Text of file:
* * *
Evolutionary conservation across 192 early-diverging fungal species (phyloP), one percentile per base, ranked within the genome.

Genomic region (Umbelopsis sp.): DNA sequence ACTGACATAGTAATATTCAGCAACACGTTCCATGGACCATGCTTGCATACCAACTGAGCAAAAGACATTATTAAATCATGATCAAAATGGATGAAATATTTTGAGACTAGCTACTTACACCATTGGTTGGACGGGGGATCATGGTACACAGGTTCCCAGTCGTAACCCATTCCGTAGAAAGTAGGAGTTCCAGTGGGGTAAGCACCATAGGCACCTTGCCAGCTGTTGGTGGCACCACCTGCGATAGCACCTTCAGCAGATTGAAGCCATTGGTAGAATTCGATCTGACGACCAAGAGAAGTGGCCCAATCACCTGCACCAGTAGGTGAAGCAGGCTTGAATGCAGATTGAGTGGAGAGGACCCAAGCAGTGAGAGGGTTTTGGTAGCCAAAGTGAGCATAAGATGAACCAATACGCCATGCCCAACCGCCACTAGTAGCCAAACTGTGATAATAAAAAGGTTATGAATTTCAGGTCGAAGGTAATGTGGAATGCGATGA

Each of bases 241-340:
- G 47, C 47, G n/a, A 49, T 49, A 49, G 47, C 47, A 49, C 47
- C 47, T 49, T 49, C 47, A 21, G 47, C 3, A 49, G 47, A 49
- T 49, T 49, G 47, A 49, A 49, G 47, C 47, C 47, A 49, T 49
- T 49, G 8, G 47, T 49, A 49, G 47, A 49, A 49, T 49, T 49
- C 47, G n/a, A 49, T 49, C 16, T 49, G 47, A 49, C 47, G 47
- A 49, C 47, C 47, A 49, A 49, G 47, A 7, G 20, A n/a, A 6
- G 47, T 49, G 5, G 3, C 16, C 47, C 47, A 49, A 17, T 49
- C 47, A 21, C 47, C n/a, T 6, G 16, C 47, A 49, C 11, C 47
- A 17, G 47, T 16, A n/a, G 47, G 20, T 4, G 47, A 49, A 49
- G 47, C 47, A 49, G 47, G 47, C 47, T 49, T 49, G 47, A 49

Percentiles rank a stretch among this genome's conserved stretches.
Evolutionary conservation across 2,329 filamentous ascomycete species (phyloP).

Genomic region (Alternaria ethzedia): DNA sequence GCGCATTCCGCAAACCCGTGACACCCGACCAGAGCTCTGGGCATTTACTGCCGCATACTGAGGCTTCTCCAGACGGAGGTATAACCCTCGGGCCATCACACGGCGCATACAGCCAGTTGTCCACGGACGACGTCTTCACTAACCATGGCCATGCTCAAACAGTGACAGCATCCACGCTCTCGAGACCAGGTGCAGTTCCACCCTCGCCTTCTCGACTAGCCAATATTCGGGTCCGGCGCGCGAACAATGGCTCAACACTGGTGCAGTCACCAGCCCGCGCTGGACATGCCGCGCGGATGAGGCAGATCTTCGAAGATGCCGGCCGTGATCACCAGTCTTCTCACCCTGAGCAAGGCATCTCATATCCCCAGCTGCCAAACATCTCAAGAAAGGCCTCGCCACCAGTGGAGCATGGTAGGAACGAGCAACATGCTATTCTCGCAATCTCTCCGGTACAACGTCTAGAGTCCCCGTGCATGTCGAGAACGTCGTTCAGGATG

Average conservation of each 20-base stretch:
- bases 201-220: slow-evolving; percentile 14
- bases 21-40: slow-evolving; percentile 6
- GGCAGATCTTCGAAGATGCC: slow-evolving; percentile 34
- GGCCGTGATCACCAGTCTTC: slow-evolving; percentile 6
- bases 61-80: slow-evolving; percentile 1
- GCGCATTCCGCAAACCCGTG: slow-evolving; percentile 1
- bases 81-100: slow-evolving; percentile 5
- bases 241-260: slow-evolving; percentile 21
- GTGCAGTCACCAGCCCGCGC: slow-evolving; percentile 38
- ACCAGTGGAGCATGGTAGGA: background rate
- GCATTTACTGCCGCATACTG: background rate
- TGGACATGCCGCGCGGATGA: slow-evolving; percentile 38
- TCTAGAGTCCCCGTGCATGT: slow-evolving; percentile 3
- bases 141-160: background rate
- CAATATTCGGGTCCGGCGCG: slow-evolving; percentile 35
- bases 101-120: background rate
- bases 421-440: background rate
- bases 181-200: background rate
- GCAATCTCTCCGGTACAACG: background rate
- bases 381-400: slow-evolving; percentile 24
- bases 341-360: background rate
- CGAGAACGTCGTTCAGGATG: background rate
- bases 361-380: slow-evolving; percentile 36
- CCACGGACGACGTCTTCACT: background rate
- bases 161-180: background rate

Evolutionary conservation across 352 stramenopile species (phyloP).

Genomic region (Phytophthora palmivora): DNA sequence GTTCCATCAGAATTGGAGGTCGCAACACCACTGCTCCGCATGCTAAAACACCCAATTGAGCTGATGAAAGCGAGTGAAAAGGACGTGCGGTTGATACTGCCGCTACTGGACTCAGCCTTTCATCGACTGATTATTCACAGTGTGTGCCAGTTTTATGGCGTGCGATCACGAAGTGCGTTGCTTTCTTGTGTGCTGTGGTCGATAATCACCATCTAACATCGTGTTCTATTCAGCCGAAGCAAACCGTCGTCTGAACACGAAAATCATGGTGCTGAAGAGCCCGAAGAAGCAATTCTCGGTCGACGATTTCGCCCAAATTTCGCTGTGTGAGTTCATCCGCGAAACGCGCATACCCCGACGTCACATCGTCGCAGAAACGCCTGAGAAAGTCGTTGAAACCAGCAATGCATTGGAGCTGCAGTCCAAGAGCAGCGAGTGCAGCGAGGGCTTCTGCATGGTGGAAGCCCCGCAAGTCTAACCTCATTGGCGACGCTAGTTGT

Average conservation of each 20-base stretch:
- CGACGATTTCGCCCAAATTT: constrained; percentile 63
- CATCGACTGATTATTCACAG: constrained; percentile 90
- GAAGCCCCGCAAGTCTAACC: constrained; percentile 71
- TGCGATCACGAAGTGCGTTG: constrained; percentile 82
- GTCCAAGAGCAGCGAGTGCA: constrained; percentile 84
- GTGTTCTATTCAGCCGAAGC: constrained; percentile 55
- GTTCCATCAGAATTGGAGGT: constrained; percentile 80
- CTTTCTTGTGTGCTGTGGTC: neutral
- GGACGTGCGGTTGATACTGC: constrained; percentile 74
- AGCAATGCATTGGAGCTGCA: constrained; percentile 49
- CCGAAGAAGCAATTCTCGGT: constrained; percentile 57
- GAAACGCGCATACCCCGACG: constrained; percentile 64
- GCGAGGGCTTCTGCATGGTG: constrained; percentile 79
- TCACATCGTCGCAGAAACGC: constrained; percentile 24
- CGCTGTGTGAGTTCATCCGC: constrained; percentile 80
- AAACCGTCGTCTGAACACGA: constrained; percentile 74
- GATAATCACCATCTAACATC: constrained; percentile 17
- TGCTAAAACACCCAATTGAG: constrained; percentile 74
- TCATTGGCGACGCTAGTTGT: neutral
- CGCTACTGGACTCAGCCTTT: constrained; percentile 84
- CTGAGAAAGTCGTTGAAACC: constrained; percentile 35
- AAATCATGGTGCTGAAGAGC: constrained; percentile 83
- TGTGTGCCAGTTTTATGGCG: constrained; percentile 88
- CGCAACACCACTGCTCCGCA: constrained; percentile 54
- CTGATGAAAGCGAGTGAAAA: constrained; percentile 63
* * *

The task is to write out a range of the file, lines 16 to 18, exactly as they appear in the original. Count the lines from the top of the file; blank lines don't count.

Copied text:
Genomic region (Alternaria ethzedia): DNA sequence GCGCATTCCGCAAACCCGTGACACCCGACCAGAGCTCTGGGCATTTACTGCCGCATACTGAGGCTTCTCCAGACGGAGGTATAACCCTCGGGCCATCACACGGCGCATACAGCCAGTTGTCCACGGACGACGTCTTCACTAACCATGGCCATGCTCAAACAGTGACAGCATCCACGCTCTCGAGACCAGGTGCAGTTCCACCCTCGCCTTCTCGACTAGCCAATATTCGGGTCCGGCGCGCGAACAATGGCTCAACACTGGTGCAGTCACCAGCCCGCGCTGGACATGCCGCGCGGATGAGGCAGATCTTCGAAGATGCCGGCCGTGATCACCAGTCTTCTCACCCTGAGCAAGGCATCTCATATCCCCAGCTGCCAAACATCTCAAGAAAGGCCTCGCCACCAGTGGAGCATGGTAGGAACGAGCAACATGCTATTCTCGCAATCTCTCCGGTACAACGTCTAGAGTCCCCGTGCATGTCGAGAACGTCGTTCAGGATG

Average conservation of each 20-base stretch:
- bases 201-220: slow-evolving; percentile 14